As an aside, it has opened up a world that, I believe, can only exist virtually in the social media realm!  One where people regardless of colour, nationality, culture, religion, geographical confines, age, interests, status in life, or whatever, can connect, challenge each other, support each other, chat, share tips, mourn and laugh together and love each other, unconditionally.  All through the name of the dog, or the dog’s account. No stigmas, no expectations, no mockery, no bullying…only fun and unconditional acceptance.  It is wonderfully therapeutic, brings a smile to one’s face every time, creates happiness and disperses loneliness.

dog

Dog by Rodrigo Monteiro on Flickr (CC BY-NC-ND 2.0)

I use Facebook to follow library-related accounts and pages of interest, and to connect with a few family members afar off.  For me, the most beneficial page to follow has been the ‘Troublesome Catalogers and Magical Metadata Fairies’ group…I have learned quite a bit in the month since I have joined this group. Because I find that Facebook can quickly become addictive to me, I have confined use of it to my iPad, and do not log in on my PC or my phone, so that it is not constantly intrusive to my daily routine. I take a moment over a cup of coffee every other day, to catch up on the newsfeed.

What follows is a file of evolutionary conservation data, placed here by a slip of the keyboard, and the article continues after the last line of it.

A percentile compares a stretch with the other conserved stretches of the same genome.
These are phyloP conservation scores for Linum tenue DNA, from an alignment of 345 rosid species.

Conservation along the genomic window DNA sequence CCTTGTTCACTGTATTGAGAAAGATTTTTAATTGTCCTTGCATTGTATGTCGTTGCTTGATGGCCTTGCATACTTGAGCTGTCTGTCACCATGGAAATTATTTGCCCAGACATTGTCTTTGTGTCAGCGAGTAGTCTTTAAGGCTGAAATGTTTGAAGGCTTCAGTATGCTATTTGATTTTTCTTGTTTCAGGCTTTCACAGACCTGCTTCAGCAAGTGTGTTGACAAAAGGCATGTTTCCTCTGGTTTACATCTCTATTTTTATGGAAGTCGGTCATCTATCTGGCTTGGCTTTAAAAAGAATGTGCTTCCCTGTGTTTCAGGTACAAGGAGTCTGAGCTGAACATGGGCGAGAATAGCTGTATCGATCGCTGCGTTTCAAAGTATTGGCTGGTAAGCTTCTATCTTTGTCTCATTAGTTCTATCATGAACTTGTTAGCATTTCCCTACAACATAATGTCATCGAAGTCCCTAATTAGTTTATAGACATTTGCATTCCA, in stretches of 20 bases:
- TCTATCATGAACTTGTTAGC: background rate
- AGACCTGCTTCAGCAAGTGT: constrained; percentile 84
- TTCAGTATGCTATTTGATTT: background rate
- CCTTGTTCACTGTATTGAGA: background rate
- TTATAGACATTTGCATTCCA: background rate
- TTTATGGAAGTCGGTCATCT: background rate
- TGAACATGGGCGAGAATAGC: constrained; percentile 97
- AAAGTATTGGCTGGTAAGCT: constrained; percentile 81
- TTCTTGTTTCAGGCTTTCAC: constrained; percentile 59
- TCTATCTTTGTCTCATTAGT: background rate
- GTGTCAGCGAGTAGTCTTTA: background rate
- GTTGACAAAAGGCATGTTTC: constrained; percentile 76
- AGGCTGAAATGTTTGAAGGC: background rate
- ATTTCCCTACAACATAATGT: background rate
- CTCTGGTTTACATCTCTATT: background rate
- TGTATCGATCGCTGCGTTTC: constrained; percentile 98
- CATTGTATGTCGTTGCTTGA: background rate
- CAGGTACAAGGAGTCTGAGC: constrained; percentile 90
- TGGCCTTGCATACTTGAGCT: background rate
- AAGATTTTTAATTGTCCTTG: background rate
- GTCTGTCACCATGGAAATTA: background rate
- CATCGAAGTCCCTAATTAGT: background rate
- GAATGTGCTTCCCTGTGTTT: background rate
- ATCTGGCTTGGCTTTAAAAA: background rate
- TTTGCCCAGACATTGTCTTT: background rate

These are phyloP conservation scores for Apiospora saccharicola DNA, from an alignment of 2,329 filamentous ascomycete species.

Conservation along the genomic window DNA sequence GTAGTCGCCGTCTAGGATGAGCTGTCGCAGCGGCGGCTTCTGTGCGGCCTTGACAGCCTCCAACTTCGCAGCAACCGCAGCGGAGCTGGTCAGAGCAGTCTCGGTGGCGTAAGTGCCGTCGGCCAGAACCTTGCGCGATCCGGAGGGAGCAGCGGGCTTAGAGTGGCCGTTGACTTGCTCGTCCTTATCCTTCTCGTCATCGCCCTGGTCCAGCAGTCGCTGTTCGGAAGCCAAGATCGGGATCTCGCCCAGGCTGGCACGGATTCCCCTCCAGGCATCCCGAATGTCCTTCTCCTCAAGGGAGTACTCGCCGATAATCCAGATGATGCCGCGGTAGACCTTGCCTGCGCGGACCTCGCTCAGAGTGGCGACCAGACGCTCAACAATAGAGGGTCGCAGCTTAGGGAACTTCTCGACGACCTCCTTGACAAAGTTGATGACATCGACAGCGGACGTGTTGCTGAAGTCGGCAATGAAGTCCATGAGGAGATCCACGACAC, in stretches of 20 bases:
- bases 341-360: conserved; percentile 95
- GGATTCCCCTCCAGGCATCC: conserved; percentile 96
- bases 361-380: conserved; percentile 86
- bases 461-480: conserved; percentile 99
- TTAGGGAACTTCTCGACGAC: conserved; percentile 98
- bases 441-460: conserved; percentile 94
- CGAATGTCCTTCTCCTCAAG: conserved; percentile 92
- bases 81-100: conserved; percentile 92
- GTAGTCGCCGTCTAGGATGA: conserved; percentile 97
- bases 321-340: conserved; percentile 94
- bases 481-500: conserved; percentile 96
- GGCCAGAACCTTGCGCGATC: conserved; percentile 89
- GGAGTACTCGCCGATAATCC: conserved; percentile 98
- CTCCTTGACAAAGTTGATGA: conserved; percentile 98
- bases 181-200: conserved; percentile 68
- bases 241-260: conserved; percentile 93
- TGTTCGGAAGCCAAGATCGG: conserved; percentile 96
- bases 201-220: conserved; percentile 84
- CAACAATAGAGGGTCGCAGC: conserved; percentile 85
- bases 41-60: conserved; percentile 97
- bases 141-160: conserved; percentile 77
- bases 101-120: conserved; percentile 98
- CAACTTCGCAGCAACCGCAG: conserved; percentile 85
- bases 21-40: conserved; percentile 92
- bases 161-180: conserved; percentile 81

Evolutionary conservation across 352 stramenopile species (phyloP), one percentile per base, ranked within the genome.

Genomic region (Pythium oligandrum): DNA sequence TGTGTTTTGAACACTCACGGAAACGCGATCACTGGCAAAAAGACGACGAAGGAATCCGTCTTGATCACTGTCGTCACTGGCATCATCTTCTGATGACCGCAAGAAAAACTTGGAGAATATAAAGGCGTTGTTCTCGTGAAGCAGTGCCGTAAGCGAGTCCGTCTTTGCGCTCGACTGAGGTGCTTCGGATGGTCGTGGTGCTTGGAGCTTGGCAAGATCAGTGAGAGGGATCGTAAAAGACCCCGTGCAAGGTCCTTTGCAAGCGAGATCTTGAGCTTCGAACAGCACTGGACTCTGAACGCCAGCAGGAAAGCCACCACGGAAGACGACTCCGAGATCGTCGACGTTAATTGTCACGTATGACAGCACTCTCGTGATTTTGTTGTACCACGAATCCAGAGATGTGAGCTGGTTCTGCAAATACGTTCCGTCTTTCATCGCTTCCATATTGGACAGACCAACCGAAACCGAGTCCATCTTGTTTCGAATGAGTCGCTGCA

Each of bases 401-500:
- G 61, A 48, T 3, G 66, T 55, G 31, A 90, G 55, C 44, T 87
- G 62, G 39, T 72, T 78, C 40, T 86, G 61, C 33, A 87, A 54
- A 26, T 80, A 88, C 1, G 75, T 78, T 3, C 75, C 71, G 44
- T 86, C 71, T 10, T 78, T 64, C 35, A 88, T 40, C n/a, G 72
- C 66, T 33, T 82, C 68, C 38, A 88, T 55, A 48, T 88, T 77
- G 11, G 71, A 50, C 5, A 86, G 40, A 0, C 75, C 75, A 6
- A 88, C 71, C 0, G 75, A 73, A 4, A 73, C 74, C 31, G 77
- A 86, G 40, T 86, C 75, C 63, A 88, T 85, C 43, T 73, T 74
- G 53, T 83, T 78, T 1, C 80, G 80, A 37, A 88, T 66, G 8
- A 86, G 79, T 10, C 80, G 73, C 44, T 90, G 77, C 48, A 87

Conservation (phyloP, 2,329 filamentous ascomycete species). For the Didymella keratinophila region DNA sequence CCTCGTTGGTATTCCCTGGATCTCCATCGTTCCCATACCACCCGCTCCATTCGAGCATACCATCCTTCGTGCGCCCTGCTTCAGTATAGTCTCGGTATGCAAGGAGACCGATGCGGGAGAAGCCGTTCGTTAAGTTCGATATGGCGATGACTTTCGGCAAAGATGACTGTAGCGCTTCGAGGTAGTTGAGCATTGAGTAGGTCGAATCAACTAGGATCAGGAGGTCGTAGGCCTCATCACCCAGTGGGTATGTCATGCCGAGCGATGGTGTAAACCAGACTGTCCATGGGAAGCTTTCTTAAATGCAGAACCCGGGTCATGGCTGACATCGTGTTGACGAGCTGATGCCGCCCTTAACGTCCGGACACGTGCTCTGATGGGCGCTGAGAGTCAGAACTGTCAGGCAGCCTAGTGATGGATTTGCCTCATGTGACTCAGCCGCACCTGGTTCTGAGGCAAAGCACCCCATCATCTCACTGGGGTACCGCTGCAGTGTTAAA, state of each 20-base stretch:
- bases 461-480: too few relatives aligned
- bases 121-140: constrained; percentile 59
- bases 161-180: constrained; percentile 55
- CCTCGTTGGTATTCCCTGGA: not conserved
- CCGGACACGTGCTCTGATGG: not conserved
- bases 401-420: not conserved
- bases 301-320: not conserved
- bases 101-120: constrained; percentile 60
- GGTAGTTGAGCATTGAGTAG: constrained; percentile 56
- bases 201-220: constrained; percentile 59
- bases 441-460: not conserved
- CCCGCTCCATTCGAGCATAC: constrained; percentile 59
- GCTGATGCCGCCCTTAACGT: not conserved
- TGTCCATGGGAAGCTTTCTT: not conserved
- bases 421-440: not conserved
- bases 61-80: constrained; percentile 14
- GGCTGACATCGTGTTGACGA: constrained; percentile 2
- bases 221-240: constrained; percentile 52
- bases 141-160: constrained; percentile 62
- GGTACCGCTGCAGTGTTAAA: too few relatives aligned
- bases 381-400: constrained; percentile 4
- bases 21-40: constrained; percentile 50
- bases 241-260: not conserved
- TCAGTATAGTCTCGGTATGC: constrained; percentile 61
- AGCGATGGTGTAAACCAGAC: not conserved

The ‘Reader’ function on WordPress is a great way to keep up with other bloggers, and those I follow are all wonderful library blogs. Blogging on WordPress has been somewhat of a challenge since I created my first blog in 2010.  I discussed my lack of ‘blogging drive’ before in a previous post, but Rudai23 has put paid to that. 🙂  Posting once a week over the last 23 weeks proves that it is indeed possible, even when you don’t feel like it. Of course, from now forward, it would also mean finding content or a topic to write on, but it won’t be weekly for me. 😉  However, I am more encouraged on the topic of blogging, and have lost most of my fear of ‘being out there’ in case the grammar police are on patrol, or the syntax is incorrect.

hootsuite

Hootsuite by Wes Schaeffer via Flickr (CC BY 2.0)

The  above 6 accounts are the main social media accounts I engage with.  After signing up with Hootsuite, I decided to link only 2 – Twitter and WordPress.  I did not agree with the App’s permission requests for Instagram or LinkedIn, for privacy reasons, and so cancelled those.  Here is a snapshot of my dashboard from this morning…